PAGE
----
Just a thought. 😉

Piglet in Portugal - February 23, 2012

I think you are probably right! I was actually thinking it, but did not write it to your blog 🙂

Seems a bit perverse to me that priests are not allowed to marry. So many young people were, and are still abused by some Catholic priests…many stories are only just coming to light. So sad.

nrhatch - February 23, 2012

Maybe it’s time for the church to leave the dark ages behind and allow priests (of both genders!) to marry and have children of their own . . . so they leave others’ children ALONE!

2. suzicate - February 22, 2012

That is too funny! Proves the guest of honor should never be late!

nrhatch - February 22, 2012

Isn’t it great! The more “pious” the politician . . . the more we enjoy catching them in the act of political incorrectness. 😆

3. SidevieW - February 22, 2012

Ouch!

nrhatch - February 22, 2012

Talk about stubbing your toe on the podium! 😉

SidevieW - February 22, 2012

hehe

nrhatch - February 22, 2012

Check out the clip PTC brought round from Frasier, Sidey ~ it’s a double “OUCH” filled entendre.

4. Paula Tohline Calhoun - February 22, 2012

Great one! 😆

Your conception of Lent is totally out of sync with my own, but I won’t take the time to clarify! You know a lot of my feelings. Suffice it to say that heaven cannot be earned, it is grace freely given, no strings attached, to all who accept it. And it is now and forever – it need not be postponed or put off.

Also, how could that joke be offensive to anyone? It’s a riot! 😆

nrhatch - February 22, 2012

Your definition of heaven reminded me of a funny quote I heard last night on Jeopardy: “Hell is other people.” 😉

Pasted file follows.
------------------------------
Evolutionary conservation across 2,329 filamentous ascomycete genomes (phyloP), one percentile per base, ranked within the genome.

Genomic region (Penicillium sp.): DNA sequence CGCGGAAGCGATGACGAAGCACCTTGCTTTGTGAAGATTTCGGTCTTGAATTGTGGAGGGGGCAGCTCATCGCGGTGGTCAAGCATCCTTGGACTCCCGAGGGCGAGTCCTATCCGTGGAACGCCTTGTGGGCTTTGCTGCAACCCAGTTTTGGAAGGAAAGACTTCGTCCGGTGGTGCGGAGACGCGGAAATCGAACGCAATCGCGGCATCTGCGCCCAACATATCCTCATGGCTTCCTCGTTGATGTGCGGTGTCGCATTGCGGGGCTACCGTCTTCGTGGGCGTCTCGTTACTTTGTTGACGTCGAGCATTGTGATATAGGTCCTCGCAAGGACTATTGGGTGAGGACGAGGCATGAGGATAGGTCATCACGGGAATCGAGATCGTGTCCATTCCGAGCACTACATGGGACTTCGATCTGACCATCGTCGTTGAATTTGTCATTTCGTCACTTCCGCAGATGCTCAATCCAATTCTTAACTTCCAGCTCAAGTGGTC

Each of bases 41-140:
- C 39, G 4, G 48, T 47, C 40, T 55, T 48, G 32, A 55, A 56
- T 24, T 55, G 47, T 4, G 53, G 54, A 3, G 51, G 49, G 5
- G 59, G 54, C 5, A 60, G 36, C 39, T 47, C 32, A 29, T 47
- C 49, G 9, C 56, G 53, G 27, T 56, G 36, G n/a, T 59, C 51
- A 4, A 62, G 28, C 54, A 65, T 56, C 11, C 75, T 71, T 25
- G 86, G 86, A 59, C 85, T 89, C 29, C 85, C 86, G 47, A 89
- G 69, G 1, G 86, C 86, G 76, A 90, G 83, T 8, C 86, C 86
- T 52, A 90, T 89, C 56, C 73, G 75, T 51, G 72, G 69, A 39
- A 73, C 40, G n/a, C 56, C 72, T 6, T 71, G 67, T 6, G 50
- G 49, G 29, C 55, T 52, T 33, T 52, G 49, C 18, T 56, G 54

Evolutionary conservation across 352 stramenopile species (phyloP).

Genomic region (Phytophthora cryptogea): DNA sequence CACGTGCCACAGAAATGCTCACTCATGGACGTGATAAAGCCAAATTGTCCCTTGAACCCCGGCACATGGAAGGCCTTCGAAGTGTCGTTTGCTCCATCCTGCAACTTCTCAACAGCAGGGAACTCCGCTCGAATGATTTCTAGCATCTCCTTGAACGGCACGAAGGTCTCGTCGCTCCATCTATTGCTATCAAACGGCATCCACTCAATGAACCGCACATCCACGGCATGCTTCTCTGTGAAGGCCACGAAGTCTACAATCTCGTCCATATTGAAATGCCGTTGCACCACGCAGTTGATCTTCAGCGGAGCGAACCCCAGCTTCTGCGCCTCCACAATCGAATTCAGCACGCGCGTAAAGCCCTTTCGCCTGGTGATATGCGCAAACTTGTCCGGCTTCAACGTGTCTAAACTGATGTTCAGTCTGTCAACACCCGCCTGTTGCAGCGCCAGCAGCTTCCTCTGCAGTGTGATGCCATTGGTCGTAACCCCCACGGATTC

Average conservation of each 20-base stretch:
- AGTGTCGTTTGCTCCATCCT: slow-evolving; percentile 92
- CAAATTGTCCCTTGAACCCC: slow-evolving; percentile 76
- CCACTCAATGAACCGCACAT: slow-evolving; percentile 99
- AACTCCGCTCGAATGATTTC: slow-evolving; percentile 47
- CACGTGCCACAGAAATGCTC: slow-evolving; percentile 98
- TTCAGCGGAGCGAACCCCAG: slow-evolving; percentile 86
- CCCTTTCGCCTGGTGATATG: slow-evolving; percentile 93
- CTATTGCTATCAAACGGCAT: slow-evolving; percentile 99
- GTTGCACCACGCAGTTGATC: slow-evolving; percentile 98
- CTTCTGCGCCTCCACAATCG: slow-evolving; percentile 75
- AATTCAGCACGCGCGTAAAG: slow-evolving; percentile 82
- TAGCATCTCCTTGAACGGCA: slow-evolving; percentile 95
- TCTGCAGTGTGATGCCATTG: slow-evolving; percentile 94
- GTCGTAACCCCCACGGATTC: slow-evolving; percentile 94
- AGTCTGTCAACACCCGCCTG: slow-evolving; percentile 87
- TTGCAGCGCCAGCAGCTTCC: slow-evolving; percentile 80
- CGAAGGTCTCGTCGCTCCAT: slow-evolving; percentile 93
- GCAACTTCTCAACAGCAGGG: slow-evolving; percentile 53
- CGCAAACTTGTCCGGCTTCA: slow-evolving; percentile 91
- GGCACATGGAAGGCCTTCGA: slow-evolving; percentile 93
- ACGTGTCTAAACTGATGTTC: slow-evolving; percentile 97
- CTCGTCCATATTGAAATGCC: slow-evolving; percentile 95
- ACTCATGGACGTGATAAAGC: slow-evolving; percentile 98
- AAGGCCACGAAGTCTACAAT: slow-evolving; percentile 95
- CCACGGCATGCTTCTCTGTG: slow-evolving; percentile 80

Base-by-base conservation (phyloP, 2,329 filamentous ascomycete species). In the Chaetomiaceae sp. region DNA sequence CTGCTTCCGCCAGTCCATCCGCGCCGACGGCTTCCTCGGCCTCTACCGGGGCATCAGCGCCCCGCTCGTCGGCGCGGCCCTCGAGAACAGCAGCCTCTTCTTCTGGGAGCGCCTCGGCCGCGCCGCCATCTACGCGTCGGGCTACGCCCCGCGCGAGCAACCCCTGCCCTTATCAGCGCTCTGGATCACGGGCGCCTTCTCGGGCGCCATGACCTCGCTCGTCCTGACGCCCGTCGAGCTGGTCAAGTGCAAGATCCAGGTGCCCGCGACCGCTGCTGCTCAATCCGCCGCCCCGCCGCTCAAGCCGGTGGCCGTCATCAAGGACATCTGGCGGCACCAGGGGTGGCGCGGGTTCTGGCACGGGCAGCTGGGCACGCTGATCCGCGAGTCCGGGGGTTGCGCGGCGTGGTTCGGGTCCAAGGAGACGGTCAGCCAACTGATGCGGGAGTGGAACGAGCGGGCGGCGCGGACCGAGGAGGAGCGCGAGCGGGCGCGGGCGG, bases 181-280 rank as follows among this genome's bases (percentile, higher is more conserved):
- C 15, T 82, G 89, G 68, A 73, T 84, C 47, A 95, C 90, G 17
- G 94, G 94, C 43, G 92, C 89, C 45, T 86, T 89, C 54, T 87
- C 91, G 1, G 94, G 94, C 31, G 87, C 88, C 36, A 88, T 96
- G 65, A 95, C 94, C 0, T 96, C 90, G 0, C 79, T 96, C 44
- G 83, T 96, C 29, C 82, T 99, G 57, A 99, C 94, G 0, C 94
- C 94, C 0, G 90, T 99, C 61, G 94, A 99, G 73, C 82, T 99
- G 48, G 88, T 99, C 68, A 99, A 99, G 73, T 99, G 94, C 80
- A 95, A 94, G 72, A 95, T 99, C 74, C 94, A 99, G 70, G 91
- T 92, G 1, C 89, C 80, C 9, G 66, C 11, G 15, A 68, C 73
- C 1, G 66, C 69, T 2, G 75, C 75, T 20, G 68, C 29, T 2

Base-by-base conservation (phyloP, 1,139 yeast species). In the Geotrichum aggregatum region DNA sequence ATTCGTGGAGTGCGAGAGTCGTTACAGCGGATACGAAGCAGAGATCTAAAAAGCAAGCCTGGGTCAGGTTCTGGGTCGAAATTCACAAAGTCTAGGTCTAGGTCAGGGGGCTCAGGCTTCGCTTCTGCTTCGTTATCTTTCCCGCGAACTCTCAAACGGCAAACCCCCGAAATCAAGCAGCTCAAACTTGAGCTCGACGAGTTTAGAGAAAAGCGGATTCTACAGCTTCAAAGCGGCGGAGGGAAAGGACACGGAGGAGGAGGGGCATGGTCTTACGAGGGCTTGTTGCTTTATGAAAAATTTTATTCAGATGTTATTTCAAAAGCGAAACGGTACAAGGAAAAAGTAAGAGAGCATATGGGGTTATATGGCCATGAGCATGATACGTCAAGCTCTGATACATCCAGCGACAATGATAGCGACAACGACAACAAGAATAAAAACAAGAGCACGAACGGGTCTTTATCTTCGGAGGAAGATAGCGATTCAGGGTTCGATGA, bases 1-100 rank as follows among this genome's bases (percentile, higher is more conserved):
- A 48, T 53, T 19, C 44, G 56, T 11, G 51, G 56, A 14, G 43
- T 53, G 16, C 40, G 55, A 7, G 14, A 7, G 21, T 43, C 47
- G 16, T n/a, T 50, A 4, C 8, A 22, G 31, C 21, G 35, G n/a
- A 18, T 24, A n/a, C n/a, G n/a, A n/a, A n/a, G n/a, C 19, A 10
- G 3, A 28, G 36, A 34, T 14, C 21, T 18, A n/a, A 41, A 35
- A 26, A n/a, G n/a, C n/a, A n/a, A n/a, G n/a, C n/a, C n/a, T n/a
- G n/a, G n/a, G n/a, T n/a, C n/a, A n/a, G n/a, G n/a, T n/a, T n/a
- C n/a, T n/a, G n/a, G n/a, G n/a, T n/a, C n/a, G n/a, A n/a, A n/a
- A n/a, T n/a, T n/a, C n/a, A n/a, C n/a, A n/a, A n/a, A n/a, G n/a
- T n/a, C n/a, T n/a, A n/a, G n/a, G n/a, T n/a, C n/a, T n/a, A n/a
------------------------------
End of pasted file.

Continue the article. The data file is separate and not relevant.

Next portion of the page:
From Wikipedia:

No Exit is a 1944 existentialist French play by Jean-Paul Sartre. The original French title is Huis Clos, the French equivalent of the legal term in camera, referring to a private discussion behind closed doors; English translations have also been performed under the titles In Camera, No Way Out, and Dead End. The play was first performed at the Théâtre du Vieux-Colombier in May 1944, just before the liberation of Paris in World War II.

It is a depiction of the afterlife in which three deceased characters are punished by being locked into a room together for eternity, and is the source of one of Sartre’s most famous quotations, l’enfer, c’est les autres (“Hell is other people”).
http://en.wikipedia.org/wiki/No_Exit

Paula Tohline Calhoun - February 22, 2012

Absolutely! It reminds me of my favorite obituary:

Somebody Else died today. Therefore, Others will be called on to do all the jobs that Somebody Else used to do, until the Others pass on. After that, Anyone will be expected to step in – that is, if Anyone will. . .

Now I know where Others go when they die! 😆

nrhatch - February 22, 2012

I love that obituary. I wonder what will happen to all of us when “they” die?

“They” need to do something about “that.”

5. Paula Tohline Calhoun - February 22, 2012

Here is one of myt ALL-TIME favorite Frasier clips – very appropos, as you will see:

Enjoy!

nrhatch - February 22, 2012

Ooh . . . that is PAINFULLY funny. Thanks, PTC. 😀

6. souldipper - February 22, 2012

You turned my attention to this big time, Nance.

I wonder if I would uncover my demons better by being in the desert for 40 days and nights or by giving up my computer for the same period. Hmmmm. The dreadful scheming would likely begin in one hour. “If I buy an IPad, does that count?” “I’m only using my IPod.” “Maybe I do need a IPhone. NOW.”

A little poem even popped out:

“I’m so pure and sanctimonious,
So sure and cock-eee-phonious
I’ll prove for sure
There is a cure
Computers can be soo-per-flu-ous.”

The thought causes pause…then I get nauseated. Maybe I’ll move Lent to summer when there’s diversions.